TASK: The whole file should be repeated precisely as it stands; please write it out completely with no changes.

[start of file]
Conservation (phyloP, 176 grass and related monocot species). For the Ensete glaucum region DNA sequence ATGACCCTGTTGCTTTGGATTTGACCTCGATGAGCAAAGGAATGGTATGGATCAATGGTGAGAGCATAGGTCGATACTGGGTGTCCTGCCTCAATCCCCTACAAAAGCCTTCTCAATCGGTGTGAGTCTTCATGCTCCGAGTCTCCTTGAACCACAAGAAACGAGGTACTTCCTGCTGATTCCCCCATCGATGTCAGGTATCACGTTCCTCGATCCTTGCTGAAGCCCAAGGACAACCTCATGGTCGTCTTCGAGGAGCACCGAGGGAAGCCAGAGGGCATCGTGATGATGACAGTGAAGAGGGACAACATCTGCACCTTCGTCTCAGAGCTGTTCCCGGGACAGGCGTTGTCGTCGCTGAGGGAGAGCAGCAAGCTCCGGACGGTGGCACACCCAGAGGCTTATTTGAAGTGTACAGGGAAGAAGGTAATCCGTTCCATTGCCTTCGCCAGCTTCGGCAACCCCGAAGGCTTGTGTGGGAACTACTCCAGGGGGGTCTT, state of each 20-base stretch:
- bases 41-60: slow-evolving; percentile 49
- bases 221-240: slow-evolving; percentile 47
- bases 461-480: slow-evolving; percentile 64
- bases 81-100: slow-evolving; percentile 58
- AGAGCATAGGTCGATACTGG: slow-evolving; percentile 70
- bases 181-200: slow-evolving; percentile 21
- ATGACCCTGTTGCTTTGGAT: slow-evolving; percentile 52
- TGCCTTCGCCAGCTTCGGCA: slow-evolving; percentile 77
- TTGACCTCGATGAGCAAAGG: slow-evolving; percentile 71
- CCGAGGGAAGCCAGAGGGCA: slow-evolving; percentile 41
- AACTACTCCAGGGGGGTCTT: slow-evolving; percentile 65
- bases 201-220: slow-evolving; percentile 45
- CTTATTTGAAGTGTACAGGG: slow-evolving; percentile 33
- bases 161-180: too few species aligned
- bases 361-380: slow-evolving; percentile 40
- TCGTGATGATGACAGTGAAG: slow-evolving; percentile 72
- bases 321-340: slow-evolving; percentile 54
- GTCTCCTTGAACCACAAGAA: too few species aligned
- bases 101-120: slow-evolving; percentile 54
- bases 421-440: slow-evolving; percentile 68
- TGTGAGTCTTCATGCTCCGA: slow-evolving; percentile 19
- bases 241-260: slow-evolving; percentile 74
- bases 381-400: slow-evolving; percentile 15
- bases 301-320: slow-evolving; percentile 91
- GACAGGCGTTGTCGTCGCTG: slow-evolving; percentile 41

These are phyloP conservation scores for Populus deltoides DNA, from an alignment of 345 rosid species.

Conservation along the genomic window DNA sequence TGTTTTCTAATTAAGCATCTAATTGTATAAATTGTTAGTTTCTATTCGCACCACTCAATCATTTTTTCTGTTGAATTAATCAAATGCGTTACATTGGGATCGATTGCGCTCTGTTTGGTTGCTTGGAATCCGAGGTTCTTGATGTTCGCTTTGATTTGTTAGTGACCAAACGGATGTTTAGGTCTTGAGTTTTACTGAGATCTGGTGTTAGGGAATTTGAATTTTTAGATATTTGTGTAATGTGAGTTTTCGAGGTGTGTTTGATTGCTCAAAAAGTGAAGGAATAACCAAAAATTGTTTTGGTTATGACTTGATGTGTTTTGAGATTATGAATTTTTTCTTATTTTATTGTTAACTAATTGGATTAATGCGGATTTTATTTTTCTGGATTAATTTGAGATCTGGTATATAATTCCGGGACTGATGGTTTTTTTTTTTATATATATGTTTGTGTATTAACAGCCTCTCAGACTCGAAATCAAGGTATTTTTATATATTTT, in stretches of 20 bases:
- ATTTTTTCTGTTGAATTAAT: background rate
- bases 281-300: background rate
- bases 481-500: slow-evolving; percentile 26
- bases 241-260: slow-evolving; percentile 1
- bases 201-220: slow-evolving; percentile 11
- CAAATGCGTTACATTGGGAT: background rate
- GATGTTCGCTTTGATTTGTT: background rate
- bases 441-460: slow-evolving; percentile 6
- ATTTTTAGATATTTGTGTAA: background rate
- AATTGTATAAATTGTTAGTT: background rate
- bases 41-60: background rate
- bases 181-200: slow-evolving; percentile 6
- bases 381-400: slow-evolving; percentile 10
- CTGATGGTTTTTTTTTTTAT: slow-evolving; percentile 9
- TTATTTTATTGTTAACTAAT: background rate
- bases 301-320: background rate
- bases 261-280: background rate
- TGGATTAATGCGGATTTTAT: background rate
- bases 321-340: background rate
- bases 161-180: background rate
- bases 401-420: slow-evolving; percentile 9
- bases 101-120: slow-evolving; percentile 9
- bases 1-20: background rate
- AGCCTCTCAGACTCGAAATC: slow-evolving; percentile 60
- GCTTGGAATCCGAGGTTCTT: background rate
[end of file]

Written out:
Conservation (phyloP, 176 grass and related monocot species). For the Ensete glaucum region DNA sequence ATGACCCTGTTGCTTTGGATTTGACCTCGATGAGCAAAGGAATGGTATGGATCAATGGTGAGAGCATAGGTCGATACTGGGTGTCCTGCCTCAATCCCCTACAAAAGCCTTCTCAATCGGTGTGAGTCTTCATGCTCCGAGTCTCCTTGAACCACAAGAAACGAGGTACTTCCTGCTGATTCCCCCATCGATGTCAGGTATCACGTTCCTCGATCCTTGCTGAAGCCCAAGGACAACCTCATGGTCGTCTTCGAGGAGCACCGAGGGAAGCCAGAGGGCATCGTGATGATGACAGTGAAGAGGGACAACATCTGCACCTTCGTCTCAGAGCTGTTCCCGGGACAGGCGTTGTCGTCGCTGAGGGAGAGCAGCAAGCTCCGGACGGTGGCACACCCAGAGGCTTATTTGAAGTGTACAGGGAAGAAGGTAATCCGTTCCATTGCCTTCGCCAGCTTCGGCAACCCCGAAGGCTTGTGTGGGAACTACTCCAGGGGGGTCTT, state of each 20-base stretch:
- bases 41-60: slow-evolving; percentile 49
- bases 221-240: slow-evolving; percentile 47
- bases 461-480: slow-evolving; percentile 64
- bases 81-100: slow-evolving; percentile 58
- AGAGCATAGGTCGATACTGG: slow-evolving; percentile 70
- bases 181-200: slow-evolving; percentile 21
- ATGACCCTGTTGCTTTGGAT: slow-evolving; percentile 52
- TGCCTTCGCCAGCTTCGGCA: slow-evolving; percentile 77
- TTGACCTCGATGAGCAAAGG: slow-evolving; percentile 71
- CCGAGGGAAGCCAGAGGGCA: slow-evolving; percentile 41
- AACTACTCCAGGGGGGTCTT: slow-evolving; percentile 65
- bases 201-220: slow-evolving; percentile 45
- CTTATTTGAAGTGTACAGGG: slow-evolving; percentile 33
- bases 161-180: too few species aligned
- bases 361-380: slow-evolving; percentile 40
- TCGTGATGATGACAGTGAAG: slow-evolving; percentile 72
- bases 321-340: slow-evolving; percentile 54
- GTCTCCTTGAACCACAAGAA: too few species aligned
- bases 101-120: slow-evolving; percentile 54
- bases 421-440: slow-evolving; percentile 68
- TGTGAGTCTTCATGCTCCGA: slow-evolving; percentile 19
- bases 241-260: slow-evolving; percentile 74
- bases 381-400: slow-evolving; percentile 15
- bases 301-320: slow-evolving; percentile 91
- GACAGGCGTTGTCGTCGCTG: slow-evolving; percentile 41

These are phyloP conservation scores for Populus deltoides DNA, from an alignment of 345 rosid species.

Conservation along the genomic window DNA sequence TGTTTTCTAATTAAGCATCTAATTGTATAAATTGTTAGTTTCTATTCGCACCACTCAATCATTTTTTCTGTTGAATTAATCAAATGCGTTACATTGGGATCGATTGCGCTCTGTTTGGTTGCTTGGAATCCGAGGTTCTTGATGTTCGCTTTGATTTGTTAGTGACCAAACGGATGTTTAGGTCTTGAGTTTTACTGAGATCTGGTGTTAGGGAATTTGAATTTTTAGATATTTGTGTAATGTGAGTTTTCGAGGTGTGTTTGATTGCTCAAAAAGTGAAGGAATAACCAAAAATTGTTTTGGTTATGACTTGATGTGTTTTGAGATTATGAATTTTTTCTTATTTTATTGTTAACTAATTGGATTAATGCGGATTTTATTTTTCTGGATTAATTTGAGATCTGGTATATAATTCCGGGACTGATGGTTTTTTTTTTTATATATATGTTTGTGTATTAACAGCCTCTCAGACTCGAAATCAAGGTATTTTTATATATTTT, in stretches of 20 bases:
- ATTTTTTCTGTTGAATTAAT: background rate
- bases 281-300: background rate
- bases 481-500: slow-evolving; percentile 26
- bases 241-260: slow-evolving; percentile 1
- bases 201-220: slow-evolving; percentile 11
- CAAATGCGTTACATTGGGAT: background rate
- GATGTTCGCTTTGATTTGTT: background rate
- bases 441-460: slow-evolving; percentile 6
- ATTTTTAGATATTTGTGTAA: background rate
- AATTGTATAAATTGTTAGTT: background rate
- bases 41-60: background rate
- bases 181-200: slow-evolving; percentile 6
- bases 381-400: slow-evolving; percentile 10
- CTGATGGTTTTTTTTTTTAT: slow-evolving; percentile 9
- TTATTTTATTGTTAACTAAT: background rate
- bases 301-320: background rate
- bases 261-280: background rate
- TGGATTAATGCGGATTTTAT: background rate
- bases 321-340: background rate
- bases 161-180: background rate
- bases 401-420: slow-evolving; percentile 9
- bases 101-120: slow-evolving; percentile 9
- bases 1-20: background rate
- AGCCTCTCAGACTCGAAATC: slow-evolving; percentile 60
- GCTTGGAATCCGAGGTTCTT: background rate